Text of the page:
• CDRH Issues SOP to Define the Appropriate Management Decision Level for Making Changes to Data Requirements for Premarket Submissions
  • November 18, 2011 | Author: Carmelina G. Allis
  • Law Firm: Hyman, Phelps & McNamara, P.C. - Washington Office
  • A persistent industry complaint is that CDRH too often changes data requirements in the middle of a review, or requires data for a new device that was not required for predicate devices.

    It appears that CDRH has taken a step toward addressing this complaint.  A new SOP issued by FDA’s Center for Devices and Radiological Health (“CDRH”) tries to define the responsibilities of management when CDRH review staff has identified the need to make changes in data requirements from what was requested in other premarket submissions or previous communications with a manufacturer.  “[W]hen staff become[] aware of new information that may alter the information and data required for premarket review [for a generic category of devices], they should receive concurrence from the appropriate management level before taking any action.”

    Concurrence from the branch chief should be obtained for data requests that apply to a single device based on specific issues applicable to that particular device, or that are deemed necessary to support a new indication or new technology that is different from the predicate.  If the data request is for clinical studies, then the branch chief should take the matter to the division level for concurrence.  In addition, division level sign-off should be obtained for situations where animal testing is imposed as a new requirement, or non-clinical data are required because of new information obtained by the agency about the device type (e.g., device failures).  Division sign-off should also be required for “minor” changes to a clinical study, such as minor adjustments to an endpoint, and for changes that impact devices in other branches within the same Division.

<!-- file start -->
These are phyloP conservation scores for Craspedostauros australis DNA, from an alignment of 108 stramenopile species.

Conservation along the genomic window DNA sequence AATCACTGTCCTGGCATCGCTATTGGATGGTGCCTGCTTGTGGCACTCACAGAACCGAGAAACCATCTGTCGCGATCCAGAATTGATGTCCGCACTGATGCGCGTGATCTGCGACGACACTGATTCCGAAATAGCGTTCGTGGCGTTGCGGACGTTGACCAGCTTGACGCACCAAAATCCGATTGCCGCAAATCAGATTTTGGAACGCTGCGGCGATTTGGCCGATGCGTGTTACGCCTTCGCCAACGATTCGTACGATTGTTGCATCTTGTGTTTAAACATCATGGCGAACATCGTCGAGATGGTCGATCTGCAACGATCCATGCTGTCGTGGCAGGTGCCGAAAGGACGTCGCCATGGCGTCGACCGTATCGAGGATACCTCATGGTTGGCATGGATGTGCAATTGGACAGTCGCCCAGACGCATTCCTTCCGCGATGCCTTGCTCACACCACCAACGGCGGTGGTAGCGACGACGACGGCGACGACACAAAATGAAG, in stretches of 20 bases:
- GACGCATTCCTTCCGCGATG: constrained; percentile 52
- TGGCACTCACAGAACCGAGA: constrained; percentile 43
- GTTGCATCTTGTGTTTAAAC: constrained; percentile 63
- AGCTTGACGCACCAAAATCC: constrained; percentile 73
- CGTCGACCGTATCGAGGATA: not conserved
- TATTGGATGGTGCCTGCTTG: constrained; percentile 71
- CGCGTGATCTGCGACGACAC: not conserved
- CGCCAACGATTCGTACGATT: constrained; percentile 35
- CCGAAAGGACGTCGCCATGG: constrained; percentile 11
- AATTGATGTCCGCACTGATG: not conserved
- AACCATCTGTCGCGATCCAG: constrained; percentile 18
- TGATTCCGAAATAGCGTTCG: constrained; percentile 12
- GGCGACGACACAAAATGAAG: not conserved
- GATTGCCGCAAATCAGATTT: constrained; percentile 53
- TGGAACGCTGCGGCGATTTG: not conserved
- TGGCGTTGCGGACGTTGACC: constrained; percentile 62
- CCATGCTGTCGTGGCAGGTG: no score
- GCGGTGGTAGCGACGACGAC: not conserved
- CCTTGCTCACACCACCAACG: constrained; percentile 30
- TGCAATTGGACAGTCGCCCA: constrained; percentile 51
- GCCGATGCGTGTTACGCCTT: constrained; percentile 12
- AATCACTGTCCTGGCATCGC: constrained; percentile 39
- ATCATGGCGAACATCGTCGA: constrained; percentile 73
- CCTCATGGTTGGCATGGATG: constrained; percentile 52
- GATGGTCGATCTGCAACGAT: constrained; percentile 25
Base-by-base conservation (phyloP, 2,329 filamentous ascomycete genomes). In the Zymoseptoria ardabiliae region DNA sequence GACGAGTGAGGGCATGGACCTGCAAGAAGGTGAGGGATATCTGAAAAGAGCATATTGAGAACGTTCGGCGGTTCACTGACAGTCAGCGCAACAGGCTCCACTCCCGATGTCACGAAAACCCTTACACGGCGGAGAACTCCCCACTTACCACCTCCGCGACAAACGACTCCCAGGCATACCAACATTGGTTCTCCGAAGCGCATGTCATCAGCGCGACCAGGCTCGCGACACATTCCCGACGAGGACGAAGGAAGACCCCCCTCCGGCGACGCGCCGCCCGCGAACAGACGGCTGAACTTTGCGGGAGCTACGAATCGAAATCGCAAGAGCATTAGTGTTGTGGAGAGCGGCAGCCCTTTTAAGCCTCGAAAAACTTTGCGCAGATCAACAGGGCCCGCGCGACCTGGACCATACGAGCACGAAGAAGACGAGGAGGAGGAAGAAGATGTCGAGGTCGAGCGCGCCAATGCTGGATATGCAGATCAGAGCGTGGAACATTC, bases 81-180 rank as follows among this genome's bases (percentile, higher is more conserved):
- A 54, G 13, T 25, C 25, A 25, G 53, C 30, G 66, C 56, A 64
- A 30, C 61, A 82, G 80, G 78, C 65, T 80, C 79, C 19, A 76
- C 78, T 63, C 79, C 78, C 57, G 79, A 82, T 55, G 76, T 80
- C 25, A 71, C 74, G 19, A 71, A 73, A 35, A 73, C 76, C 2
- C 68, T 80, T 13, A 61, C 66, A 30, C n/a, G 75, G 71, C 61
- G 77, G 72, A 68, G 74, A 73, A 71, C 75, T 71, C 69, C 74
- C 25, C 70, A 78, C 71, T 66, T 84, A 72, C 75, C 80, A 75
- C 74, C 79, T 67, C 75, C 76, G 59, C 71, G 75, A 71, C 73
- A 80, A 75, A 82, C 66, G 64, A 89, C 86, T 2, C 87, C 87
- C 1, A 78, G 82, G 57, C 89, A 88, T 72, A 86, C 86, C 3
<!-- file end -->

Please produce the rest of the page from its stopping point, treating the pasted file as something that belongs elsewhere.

Concurrence from the CDRH Office of Device Evaluation would be required for situations where the changes to data requirements would affect multiple branches and/or divisions, where the request would diverge from statements in a guidance document or pre-submission with the sponsor, or the request would impose major changes to an ongoing clinical study (e.g., requiring a new clinical study, changes from a single arm to a randomized study, etc.).  Concurrence from CDRH’s Center Science Council would be required for circumstances where the data requirements are to change significantly from what was previously requested, such as asking for clinical data when such studies had not been requested in the past.

    The SOP clearly emphasizes the importance of obtaining written concurrence (e.g., via email) from the appropriate management level prior to implementing the change in data requests.

    It is apparent from this SOP that manufacturers will not be included in the decision process - that is, the decision to change data requirements will be implemented if the appropriate manager concurs with the change, but nowhere does the SOP require that the decision-making process weigh in the manufacturer’s opinion on the matter.  Prior public notice, such as in the form of guidance or rulemaking, will be pursued as deemed necessary, such as for changes in data requirements applied across a class of products.

    Obviously, the impact of this new SOP remains to be seen, but it is a step in the right direction.